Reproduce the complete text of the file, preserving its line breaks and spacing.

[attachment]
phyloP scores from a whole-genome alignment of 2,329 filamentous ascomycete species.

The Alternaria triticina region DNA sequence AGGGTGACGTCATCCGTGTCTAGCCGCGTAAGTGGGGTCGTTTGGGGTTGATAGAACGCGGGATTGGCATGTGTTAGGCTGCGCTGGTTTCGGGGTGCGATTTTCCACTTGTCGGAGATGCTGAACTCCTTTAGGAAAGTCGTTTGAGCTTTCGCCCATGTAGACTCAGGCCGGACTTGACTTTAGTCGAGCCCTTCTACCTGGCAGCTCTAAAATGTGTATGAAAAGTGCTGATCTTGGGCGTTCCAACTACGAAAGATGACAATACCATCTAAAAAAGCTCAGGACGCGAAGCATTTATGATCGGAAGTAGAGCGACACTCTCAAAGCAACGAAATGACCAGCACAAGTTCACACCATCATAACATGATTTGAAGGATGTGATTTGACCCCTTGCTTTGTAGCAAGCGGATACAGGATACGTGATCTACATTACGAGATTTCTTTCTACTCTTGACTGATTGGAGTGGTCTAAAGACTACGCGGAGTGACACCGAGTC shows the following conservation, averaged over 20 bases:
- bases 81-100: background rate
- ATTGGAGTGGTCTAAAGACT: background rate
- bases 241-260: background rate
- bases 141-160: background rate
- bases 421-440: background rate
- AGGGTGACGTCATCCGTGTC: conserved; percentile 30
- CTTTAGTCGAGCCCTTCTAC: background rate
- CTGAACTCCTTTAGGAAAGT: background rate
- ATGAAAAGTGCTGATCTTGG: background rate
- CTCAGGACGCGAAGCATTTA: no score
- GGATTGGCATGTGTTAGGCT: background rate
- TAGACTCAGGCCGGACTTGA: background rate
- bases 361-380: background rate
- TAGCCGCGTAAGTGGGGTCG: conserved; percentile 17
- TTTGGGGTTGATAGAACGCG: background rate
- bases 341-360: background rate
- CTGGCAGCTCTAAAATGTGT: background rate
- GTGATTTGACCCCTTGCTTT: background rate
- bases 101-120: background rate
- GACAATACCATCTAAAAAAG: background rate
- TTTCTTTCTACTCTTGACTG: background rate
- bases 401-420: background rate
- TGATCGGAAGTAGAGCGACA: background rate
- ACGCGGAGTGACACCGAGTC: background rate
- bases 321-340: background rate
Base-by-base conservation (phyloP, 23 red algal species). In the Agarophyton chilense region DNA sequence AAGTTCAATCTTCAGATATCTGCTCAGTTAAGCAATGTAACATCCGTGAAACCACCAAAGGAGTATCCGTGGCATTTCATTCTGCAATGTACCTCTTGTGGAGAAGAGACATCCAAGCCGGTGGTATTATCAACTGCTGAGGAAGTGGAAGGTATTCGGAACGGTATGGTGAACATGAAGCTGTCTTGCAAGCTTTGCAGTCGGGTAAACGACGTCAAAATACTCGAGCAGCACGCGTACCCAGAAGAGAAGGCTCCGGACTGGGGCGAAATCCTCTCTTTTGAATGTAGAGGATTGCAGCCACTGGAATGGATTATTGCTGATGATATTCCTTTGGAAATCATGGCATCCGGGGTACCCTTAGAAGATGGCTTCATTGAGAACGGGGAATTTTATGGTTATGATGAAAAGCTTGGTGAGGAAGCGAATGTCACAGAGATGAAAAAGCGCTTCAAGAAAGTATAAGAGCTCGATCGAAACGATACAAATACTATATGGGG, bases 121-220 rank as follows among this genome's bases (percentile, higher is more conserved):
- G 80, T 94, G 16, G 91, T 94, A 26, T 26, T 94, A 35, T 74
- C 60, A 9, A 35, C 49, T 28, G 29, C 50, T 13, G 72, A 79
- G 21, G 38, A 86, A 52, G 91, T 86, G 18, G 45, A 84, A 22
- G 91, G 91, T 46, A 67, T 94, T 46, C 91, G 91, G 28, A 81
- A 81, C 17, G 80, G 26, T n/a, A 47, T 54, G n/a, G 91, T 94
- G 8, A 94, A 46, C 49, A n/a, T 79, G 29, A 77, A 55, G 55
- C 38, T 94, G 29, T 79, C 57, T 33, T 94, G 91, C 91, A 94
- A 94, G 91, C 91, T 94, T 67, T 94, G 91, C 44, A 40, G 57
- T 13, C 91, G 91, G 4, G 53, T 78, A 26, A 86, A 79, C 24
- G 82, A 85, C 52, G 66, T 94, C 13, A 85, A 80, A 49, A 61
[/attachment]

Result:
phyloP scores from a whole-genome alignment of 2,329 filamentous ascomycete species.

The Alternaria triticina region DNA sequence AGGGTGACGTCATCCGTGTCTAGCCGCGTAAGTGGGGTCGTTTGGGGTTGATAGAACGCGGGATTGGCATGTGTTAGGCTGCGCTGGTTTCGGGGTGCGATTTTCCACTTGTCGGAGATGCTGAACTCCTTTAGGAAAGTCGTTTGAGCTTTCGCCCATGTAGACTCAGGCCGGACTTGACTTTAGTCGAGCCCTTCTACCTGGCAGCTCTAAAATGTGTATGAAAAGTGCTGATCTTGGGCGTTCCAACTACGAAAGATGACAATACCATCTAAAAAAGCTCAGGACGCGAAGCATTTATGATCGGAAGTAGAGCGACACTCTCAAAGCAACGAAATGACCAGCACAAGTTCACACCATCATAACATGATTTGAAGGATGTGATTTGACCCCTTGCTTTGTAGCAAGCGGATACAGGATACGTGATCTACATTACGAGATTTCTTTCTACTCTTGACTGATTGGAGTGGTCTAAAGACTACGCGGAGTGACACCGAGTC shows the following conservation, averaged over 20 bases:
- bases 81-100: background rate
- ATTGGAGTGGTCTAAAGACT: background rate
- bases 241-260: background rate
- bases 141-160: background rate
- bases 421-440: background rate
- AGGGTGACGTCATCCGTGTC: conserved; percentile 30
- CTTTAGTCGAGCCCTTCTAC: background rate
- CTGAACTCCTTTAGGAAAGT: background rate
- ATGAAAAGTGCTGATCTTGG: background rate
- CTCAGGACGCGAAGCATTTA: no score
- GGATTGGCATGTGTTAGGCT: background rate
- TAGACTCAGGCCGGACTTGA: background rate
- bases 361-380: background rate
- TAGCCGCGTAAGTGGGGTCG: conserved; percentile 17
- TTTGGGGTTGATAGAACGCG: background rate
- bases 341-360: background rate
- CTGGCAGCTCTAAAATGTGT: background rate
- GTGATTTGACCCCTTGCTTT: background rate
- bases 101-120: background rate
- GACAATACCATCTAAAAAAG: background rate
- TTTCTTTCTACTCTTGACTG: background rate
- bases 401-420: background rate
- TGATCGGAAGTAGAGCGACA: background rate
- ACGCGGAGTGACACCGAGTC: background rate
- bases 321-340: background rate
Base-by-base conservation (phyloP, 23 red algal species). In the Agarophyton chilense region DNA sequence AAGTTCAATCTTCAGATATCTGCTCAGTTAAGCAATGTAACATCCGTGAAACCACCAAAGGAGTATCCGTGGCATTTCATTCTGCAATGTACCTCTTGTGGAGAAGAGACATCCAAGCCGGTGGTATTATCAACTGCTGAGGAAGTGGAAGGTATTCGGAACGGTATGGTGAACATGAAGCTGTCTTGCAAGCTTTGCAGTCGGGTAAACGACGTCAAAATACTCGAGCAGCACGCGTACCCAGAAGAGAAGGCTCCGGACTGGGGCGAAATCCTCTCTTTTGAATGTAGAGGATTGCAGCCACTGGAATGGATTATTGCTGATGATATTCCTTTGGAAATCATGGCATCCGGGGTACCCTTAGAAGATGGCTTCATTGAGAACGGGGAATTTTATGGTTATGATGAAAAGCTTGGTGAGGAAGCGAATGTCACAGAGATGAAAAAGCGCTTCAAGAAAGTATAAGAGCTCGATCGAAACGATACAAATACTATATGGGG, bases 121-220 rank as follows among this genome's bases (percentile, higher is more conserved):
- G 80, T 94, G 16, G 91, T 94, A 26, T 26, T 94, A 35, T 74
- C 60, A 9, A 35, C 49, T 28, G 29, C 50, T 13, G 72, A 79
- G 21, G 38, A 86, A 52, G 91, T 86, G 18, G 45, A 84, A 22
- G 91, G 91, T 46, A 67, T 94, T 46, C 91, G 91, G 28, A 81
- A 81, C 17, G 80, G 26, T n/a, A 47, T 54, G n/a, G 91, T 94
- G 8, A 94, A 46, C 49, A n/a, T 79, G 29, A 77, A 55, G 55
- C 38, T 94, G 29, T 79, C 57, T 33, T 94, G 91, C 91, A 94
- A 94, G 91, C 91, T 94, T 67, T 94, G 91, C 44, A 40, G 57
- T 13, C 91, G 91, G 4, G 53, T 78, A 26, A 86, A 79, C 24
- G 82, A 85, C 52, G 66, T 94, C 13, A 85, A 80, A 49, A 61